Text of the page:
Um. So… I’ve blogged the top-level architecture of my emacs setup. I have a lot of emacs stuff left. Rather than go through every file, what would you guys like to see? Comment below and I’ll try to make it happen.

Ryan Davisruby_parser, flog, & flay now have ruby 2.0 support

2013/07/03 07:00 PM

With yesterday’s release of ruby parser 3.2.0 both flog and flay automatically pick up the ability to parse ruby 2.0 syntax. Enjoy and please file issues if you come across anything.

June 29, 2013

Ruby InsideDoes the GIL Make Your Ruby Code Thread-Safe?

Jesse Storimer @ 2013/06/29 05:16 PM

This is a guest post by Jesse Storimer. He teaches the Unix fu workshop, an online class for Ruby developers looking to do some awesome systems hacking in Ruby and boost their confidence when it comes to their server stack. Spots are limited, so check it out the class while there's still room. He's also the esteemed author of Working with Unix Processes, Working with TCP Sockets and Working with Ruby Threads.

There are some misconceptions in the Ruby community about this question surrounding MRI's GIL. If you only take one thing away from this article today, let it be this: The GIL does not make your Ruby code thread-safe.

But you shouldn't take my word for it.

This series started off just trying to understand what the GIL is at a technical level. Part 1 explained how race conditions could occur in the C code that's used to implement MRI. Yet, the GIL seemed to eliminate that risk, at least for the Array#<< method we looked at.

Part 2 confirmed that the GIL did, in fact, make MRI's native C method implementations atomic. In other words, these native implementations were free from race conditions. These guarantees only applied to MRI's native C functions, not to the Ruby that your write. So we were left with a lingering question:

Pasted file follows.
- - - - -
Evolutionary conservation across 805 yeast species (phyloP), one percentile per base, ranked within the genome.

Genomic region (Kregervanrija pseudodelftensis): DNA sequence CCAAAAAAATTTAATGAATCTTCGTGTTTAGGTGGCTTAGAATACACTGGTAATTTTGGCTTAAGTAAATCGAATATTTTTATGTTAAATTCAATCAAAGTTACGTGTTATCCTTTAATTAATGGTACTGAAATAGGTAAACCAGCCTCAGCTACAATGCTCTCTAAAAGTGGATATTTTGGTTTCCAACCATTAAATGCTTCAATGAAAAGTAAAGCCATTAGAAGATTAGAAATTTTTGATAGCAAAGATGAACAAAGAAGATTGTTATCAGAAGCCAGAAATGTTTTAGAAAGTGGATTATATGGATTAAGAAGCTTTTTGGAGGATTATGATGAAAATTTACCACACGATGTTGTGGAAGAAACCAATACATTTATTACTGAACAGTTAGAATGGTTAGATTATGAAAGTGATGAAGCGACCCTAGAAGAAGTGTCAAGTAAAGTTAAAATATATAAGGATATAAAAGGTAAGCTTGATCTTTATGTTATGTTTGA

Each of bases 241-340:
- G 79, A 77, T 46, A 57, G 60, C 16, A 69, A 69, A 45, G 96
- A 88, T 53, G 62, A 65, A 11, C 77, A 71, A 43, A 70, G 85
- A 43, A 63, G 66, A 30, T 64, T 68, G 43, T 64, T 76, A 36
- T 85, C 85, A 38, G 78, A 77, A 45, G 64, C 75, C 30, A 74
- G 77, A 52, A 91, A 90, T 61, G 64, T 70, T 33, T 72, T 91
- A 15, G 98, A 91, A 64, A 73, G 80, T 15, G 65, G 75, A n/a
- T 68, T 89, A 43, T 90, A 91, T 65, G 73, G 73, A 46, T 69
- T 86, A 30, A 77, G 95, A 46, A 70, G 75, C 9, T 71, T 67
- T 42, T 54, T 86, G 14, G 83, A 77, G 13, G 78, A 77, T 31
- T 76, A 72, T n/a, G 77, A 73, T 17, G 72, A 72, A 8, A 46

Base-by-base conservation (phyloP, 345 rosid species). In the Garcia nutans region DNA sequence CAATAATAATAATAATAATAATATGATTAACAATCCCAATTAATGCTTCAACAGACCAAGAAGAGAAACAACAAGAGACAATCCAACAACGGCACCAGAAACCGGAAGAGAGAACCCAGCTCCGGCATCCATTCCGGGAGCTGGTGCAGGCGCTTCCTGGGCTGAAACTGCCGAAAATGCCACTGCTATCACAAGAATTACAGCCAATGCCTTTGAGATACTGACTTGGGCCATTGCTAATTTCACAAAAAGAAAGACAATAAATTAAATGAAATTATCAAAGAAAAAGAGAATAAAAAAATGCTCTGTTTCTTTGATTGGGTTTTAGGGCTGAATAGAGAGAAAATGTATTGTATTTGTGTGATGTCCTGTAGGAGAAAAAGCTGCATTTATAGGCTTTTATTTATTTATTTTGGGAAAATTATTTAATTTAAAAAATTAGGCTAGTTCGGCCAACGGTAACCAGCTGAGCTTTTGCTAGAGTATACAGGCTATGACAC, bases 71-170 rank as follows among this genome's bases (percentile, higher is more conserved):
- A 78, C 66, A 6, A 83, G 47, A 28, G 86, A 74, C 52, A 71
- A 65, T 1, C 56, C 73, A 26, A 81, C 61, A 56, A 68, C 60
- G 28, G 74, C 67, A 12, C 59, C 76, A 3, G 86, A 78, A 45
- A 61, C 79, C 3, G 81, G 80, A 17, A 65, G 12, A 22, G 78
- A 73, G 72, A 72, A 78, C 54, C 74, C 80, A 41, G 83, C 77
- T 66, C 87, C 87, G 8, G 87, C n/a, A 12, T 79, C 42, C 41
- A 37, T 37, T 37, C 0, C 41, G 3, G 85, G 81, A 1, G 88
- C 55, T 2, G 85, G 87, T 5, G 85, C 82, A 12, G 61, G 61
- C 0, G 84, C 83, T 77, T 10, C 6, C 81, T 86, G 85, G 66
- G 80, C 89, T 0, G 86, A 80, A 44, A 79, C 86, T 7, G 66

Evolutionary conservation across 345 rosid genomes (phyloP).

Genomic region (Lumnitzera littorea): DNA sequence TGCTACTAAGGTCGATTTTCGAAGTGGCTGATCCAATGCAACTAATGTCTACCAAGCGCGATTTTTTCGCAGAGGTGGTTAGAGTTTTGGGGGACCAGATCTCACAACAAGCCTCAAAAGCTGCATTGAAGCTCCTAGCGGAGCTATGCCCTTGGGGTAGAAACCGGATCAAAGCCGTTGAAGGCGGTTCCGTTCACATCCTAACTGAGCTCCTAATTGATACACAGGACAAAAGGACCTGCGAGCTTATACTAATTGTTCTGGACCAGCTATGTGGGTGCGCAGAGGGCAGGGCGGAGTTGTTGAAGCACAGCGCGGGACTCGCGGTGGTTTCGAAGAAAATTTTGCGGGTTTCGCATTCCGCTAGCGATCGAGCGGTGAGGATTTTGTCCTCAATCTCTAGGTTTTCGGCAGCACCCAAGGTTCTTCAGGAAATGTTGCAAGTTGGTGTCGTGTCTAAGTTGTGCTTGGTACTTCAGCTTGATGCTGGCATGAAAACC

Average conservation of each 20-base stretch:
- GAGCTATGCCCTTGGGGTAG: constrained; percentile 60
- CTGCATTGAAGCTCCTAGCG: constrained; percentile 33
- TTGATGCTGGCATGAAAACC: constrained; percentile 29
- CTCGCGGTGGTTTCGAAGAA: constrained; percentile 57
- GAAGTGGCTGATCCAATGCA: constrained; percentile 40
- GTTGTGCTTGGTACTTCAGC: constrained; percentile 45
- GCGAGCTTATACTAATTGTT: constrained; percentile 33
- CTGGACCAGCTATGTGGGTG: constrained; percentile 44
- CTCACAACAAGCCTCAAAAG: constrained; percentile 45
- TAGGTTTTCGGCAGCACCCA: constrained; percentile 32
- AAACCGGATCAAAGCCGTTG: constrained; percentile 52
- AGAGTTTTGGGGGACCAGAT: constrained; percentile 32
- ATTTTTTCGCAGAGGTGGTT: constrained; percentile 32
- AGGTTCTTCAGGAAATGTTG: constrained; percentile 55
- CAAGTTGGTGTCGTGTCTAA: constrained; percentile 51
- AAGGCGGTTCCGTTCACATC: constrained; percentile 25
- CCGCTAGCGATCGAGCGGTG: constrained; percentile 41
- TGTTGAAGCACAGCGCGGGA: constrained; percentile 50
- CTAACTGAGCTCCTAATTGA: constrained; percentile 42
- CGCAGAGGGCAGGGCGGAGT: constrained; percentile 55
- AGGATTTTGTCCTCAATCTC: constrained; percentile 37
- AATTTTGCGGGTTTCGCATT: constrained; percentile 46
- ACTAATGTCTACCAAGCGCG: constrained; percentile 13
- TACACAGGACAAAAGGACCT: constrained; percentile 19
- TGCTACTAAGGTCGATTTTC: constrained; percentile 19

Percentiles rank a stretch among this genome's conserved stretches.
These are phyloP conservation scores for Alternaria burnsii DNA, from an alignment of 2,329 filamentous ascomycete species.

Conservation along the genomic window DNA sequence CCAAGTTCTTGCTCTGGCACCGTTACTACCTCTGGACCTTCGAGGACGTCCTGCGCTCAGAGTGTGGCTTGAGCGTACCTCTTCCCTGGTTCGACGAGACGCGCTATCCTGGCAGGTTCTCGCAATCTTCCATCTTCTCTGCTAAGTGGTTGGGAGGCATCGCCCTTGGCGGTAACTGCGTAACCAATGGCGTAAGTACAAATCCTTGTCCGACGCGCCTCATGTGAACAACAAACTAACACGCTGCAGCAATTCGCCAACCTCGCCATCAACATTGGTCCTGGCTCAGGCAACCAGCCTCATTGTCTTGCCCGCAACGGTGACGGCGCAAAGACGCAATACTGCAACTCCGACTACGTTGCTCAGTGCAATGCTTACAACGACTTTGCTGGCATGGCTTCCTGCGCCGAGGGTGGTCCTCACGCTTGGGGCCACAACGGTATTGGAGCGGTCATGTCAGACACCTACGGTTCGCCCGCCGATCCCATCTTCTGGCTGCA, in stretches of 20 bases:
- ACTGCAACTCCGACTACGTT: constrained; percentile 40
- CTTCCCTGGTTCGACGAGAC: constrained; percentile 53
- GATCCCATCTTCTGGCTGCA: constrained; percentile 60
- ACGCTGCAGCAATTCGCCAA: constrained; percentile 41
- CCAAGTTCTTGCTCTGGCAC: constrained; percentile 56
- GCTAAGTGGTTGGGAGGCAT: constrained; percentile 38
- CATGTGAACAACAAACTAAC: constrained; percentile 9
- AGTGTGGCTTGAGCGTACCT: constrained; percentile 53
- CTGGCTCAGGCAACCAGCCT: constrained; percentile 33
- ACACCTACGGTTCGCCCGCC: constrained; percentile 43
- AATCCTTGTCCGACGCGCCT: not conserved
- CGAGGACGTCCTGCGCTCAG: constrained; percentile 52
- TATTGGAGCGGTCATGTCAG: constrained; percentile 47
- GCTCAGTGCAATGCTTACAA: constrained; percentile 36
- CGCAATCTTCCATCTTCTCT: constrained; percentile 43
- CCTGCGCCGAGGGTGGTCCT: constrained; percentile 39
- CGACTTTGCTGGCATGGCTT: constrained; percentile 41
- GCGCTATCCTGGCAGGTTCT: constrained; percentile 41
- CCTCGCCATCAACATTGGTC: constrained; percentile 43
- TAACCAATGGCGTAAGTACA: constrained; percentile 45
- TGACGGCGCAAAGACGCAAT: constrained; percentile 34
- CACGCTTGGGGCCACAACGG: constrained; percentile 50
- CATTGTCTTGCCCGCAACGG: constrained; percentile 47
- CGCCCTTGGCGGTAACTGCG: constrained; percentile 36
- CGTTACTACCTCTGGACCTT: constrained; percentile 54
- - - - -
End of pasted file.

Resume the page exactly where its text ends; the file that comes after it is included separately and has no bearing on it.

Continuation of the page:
Does the GIL provide any guarantee that your Ruby code will be thread-safe?

I've already answered that question. Now I want to make sure that the misconception doesn't go any further.

Race conditions redux

Race conditions exist when some piece of data is shared between multiple threads, and those threads attempt to act on that data at the same time. When this happens without some kind of synchronization, like locking, your program can start to do unexpected things and data can be lost.

Let's step back and recap how such a race condition can occur. We'll use the following Ruby code example for this section:

class Sheep
  def initialize
    @shorn = false

  def shorn?

  def shear!
    puts "shearing..."
    @shorn = true

This class definition should be nothing new. A Sheep is not shorn when initialized. The shear! method performs the shearing and marks the sheep as shorn.

sheep = Sheep.new

5.times.map do
  Thread.new do
    unless sheep.shorn?

The bit of code creates a new sheep and spawns 5 threads. Each thread races to check if the sheep has been shorn? If not, it invokes the shear! method.

Here's the result I see from running this on MRI 2.0 several times.

$ ruby check_then_set.rb
$ ruby check_then_set.rb
$ ruby check_then_set.rb

Sometimes the same sheep is being shorn twice!

If you were under the impression that the GIL made your code 'just work' in the presence of multiple threads, this should dispel that. The GIL can make no such guarantee. Notice that the first time running the file, the expected result was produced. In subsequent runs, unexpected output was produced. If you continued running the example, you'll see still different variations.